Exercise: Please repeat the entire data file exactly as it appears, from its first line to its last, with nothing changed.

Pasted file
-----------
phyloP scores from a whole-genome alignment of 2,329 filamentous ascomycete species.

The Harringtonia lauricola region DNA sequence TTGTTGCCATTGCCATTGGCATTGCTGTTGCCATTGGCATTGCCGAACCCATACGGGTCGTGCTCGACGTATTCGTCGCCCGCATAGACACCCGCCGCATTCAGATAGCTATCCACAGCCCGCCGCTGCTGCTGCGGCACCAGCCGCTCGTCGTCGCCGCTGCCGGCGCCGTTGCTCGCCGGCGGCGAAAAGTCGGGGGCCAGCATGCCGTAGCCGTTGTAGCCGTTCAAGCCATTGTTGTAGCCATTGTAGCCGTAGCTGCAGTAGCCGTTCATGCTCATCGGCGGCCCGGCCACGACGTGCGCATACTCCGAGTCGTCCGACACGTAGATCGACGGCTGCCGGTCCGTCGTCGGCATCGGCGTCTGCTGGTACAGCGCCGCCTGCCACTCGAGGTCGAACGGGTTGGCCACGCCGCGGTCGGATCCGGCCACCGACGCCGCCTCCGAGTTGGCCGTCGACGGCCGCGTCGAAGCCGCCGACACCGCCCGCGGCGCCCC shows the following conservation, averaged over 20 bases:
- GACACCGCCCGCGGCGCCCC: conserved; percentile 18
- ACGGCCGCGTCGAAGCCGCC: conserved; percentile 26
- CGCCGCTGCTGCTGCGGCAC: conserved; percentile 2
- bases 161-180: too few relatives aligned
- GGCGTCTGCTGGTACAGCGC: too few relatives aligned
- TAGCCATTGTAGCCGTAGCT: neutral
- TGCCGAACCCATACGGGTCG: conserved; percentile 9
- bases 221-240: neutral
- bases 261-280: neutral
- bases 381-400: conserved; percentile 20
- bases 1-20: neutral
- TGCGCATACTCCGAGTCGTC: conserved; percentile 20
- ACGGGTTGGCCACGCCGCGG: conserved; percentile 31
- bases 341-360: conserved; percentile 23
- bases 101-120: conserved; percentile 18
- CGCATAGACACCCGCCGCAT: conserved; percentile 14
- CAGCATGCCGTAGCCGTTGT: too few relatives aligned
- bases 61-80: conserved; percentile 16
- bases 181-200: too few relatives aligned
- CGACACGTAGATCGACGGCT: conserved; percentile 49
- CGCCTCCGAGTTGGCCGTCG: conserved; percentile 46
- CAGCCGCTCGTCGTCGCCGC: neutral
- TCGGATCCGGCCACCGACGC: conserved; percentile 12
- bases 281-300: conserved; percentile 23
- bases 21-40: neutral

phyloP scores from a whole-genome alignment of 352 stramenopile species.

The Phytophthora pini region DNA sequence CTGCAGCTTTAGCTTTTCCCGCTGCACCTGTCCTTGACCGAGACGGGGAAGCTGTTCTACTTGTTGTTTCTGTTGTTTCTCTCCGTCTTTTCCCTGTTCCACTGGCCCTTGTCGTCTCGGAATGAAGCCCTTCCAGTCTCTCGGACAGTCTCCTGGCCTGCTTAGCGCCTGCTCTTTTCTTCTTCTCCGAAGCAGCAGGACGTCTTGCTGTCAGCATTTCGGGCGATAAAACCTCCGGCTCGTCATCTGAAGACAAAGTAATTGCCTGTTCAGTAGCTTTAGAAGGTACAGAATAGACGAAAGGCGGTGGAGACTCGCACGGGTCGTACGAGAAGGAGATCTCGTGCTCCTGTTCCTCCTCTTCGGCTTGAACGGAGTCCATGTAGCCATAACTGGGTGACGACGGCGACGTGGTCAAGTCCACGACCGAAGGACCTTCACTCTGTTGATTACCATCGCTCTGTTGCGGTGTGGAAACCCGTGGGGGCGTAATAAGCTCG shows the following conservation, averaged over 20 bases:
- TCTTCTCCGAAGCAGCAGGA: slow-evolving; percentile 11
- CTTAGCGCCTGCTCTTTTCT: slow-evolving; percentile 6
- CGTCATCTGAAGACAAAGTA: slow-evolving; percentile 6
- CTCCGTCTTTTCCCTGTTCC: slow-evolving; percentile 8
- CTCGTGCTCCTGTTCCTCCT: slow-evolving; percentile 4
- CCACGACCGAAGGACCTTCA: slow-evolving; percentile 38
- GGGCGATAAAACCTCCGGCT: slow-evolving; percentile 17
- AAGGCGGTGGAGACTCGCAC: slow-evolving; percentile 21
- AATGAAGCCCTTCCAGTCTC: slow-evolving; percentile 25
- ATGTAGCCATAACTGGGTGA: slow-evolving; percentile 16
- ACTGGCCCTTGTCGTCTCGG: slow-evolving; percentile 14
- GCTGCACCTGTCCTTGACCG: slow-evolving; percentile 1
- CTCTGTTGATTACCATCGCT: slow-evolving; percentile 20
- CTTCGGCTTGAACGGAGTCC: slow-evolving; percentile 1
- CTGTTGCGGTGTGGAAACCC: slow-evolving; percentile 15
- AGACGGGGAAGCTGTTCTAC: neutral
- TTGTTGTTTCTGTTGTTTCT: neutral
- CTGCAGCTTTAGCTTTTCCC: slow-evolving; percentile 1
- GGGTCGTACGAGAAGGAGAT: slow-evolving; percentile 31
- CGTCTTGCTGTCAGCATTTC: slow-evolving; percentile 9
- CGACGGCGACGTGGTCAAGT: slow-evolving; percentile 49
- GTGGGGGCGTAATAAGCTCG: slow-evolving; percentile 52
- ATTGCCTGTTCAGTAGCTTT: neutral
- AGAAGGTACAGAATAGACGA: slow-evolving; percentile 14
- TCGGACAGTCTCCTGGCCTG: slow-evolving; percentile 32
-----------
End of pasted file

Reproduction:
phyloP scores from a whole-genome alignment of 2,329 filamentous ascomycete species.

The Harringtonia lauricola region DNA sequence TTGTTGCCATTGCCATTGGCATTGCTGTTGCCATTGGCATTGCCGAACCCATACGGGTCGTGCTCGACGTATTCGTCGCCCGCATAGACACCCGCCGCATTCAGATAGCTATCCACAGCCCGCCGCTGCTGCTGCGGCACCAGCCGCTCGTCGTCGCCGCTGCCGGCGCCGTTGCTCGCCGGCGGCGAAAAGTCGGGGGCCAGCATGCCGTAGCCGTTGTAGCCGTTCAAGCCATTGTTGTAGCCATTGTAGCCGTAGCTGCAGTAGCCGTTCATGCTCATCGGCGGCCCGGCCACGACGTGCGCATACTCCGAGTCGTCCGACACGTAGATCGACGGCTGCCGGTCCGTCGTCGGCATCGGCGTCTGCTGGTACAGCGCCGCCTGCCACTCGAGGTCGAACGGGTTGGCCACGCCGCGGTCGGATCCGGCCACCGACGCCGCCTCCGAGTTGGCCGTCGACGGCCGCGTCGAAGCCGCCGACACCGCCCGCGGCGCCCC shows the following conservation, averaged over 20 bases:
- GACACCGCCCGCGGCGCCCC: conserved; percentile 18
- ACGGCCGCGTCGAAGCCGCC: conserved; percentile 26
- CGCCGCTGCTGCTGCGGCAC: conserved; percentile 2
- bases 161-180: too few relatives aligned
- GGCGTCTGCTGGTACAGCGC: too few relatives aligned
- TAGCCATTGTAGCCGTAGCT: neutral
- TGCCGAACCCATACGGGTCG: conserved; percentile 9
- bases 221-240: neutral
- bases 261-280: neutral
- bases 381-400: conserved; percentile 20
- bases 1-20: neutral
- TGCGCATACTCCGAGTCGTC: conserved; percentile 20
- ACGGGTTGGCCACGCCGCGG: conserved; percentile 31
- bases 341-360: conserved; percentile 23
- bases 101-120: conserved; percentile 18
- CGCATAGACACCCGCCGCAT: conserved; percentile 14
- CAGCATGCCGTAGCCGTTGT: too few relatives aligned
- bases 61-80: conserved; percentile 16
- bases 181-200: too few relatives aligned
- CGACACGTAGATCGACGGCT: conserved; percentile 49
- CGCCTCCGAGTTGGCCGTCG: conserved; percentile 46
- CAGCCGCTCGTCGTCGCCGC: neutral
- TCGGATCCGGCCACCGACGC: conserved; percentile 12
- bases 281-300: conserved; percentile 23
- bases 21-40: neutral

phyloP scores from a whole-genome alignment of 352 stramenopile species.

The Phytophthora pini region DNA sequence CTGCAGCTTTAGCTTTTCCCGCTGCACCTGTCCTTGACCGAGACGGGGAAGCTGTTCTACTTGTTGTTTCTGTTGTTTCTCTCCGTCTTTTCCCTGTTCCACTGGCCCTTGTCGTCTCGGAATGAAGCCCTTCCAGTCTCTCGGACAGTCTCCTGGCCTGCTTAGCGCCTGCTCTTTTCTTCTTCTCCGAAGCAGCAGGACGTCTTGCTGTCAGCATTTCGGGCGATAAAACCTCCGGCTCGTCATCTGAAGACAAAGTAATTGCCTGTTCAGTAGCTTTAGAAGGTACAGAATAGACGAAAGGCGGTGGAGACTCGCACGGGTCGTACGAGAAGGAGATCTCGTGCTCCTGTTCCTCCTCTTCGGCTTGAACGGAGTCCATGTAGCCATAACTGGGTGACGACGGCGACGTGGTCAAGTCCACGACCGAAGGACCTTCACTCTGTTGATTACCATCGCTCTGTTGCGGTGTGGAAACCCGTGGGGGCGTAATAAGCTCG shows the following conservation, averaged over 20 bases:
- TCTTCTCCGAAGCAGCAGGA: slow-evolving; percentile 11
- CTTAGCGCCTGCTCTTTTCT: slow-evolving; percentile 6
- CGTCATCTGAAGACAAAGTA: slow-evolving; percentile 6
- CTCCGTCTTTTCCCTGTTCC: slow-evolving; percentile 8
- CTCGTGCTCCTGTTCCTCCT: slow-evolving; percentile 4
- CCACGACCGAAGGACCTTCA: slow-evolving; percentile 38
- GGGCGATAAAACCTCCGGCT: slow-evolving; percentile 17
- AAGGCGGTGGAGACTCGCAC: slow-evolving; percentile 21
- AATGAAGCCCTTCCAGTCTC: slow-evolving; percentile 25
- ATGTAGCCATAACTGGGTGA: slow-evolving; percentile 16
- ACTGGCCCTTGTCGTCTCGG: slow-evolving; percentile 14
- GCTGCACCTGTCCTTGACCG: slow-evolving; percentile 1
- CTCTGTTGATTACCATCGCT: slow-evolving; percentile 20
- CTTCGGCTTGAACGGAGTCC: slow-evolving; percentile 1
- CTGTTGCGGTGTGGAAACCC: slow-evolving; percentile 15
- AGACGGGGAAGCTGTTCTAC: neutral
- TTGTTGTTTCTGTTGTTTCT: neutral
- CTGCAGCTTTAGCTTTTCCC: slow-evolving; percentile 1
- GGGTCGTACGAGAAGGAGAT: slow-evolving; percentile 31
- CGTCTTGCTGTCAGCATTTC: slow-evolving; percentile 9
- CGACGGCGACGTGGTCAAGT: slow-evolving; percentile 49
- GTGGGGGCGTAATAAGCTCG: slow-evolving; percentile 52
- ATTGCCTGTTCAGTAGCTTT: neutral
- AGAAGGTACAGAATAGACGA: slow-evolving; percentile 14
- TCGGACAGTCTCCTGGCCTG: slow-evolving; percentile 32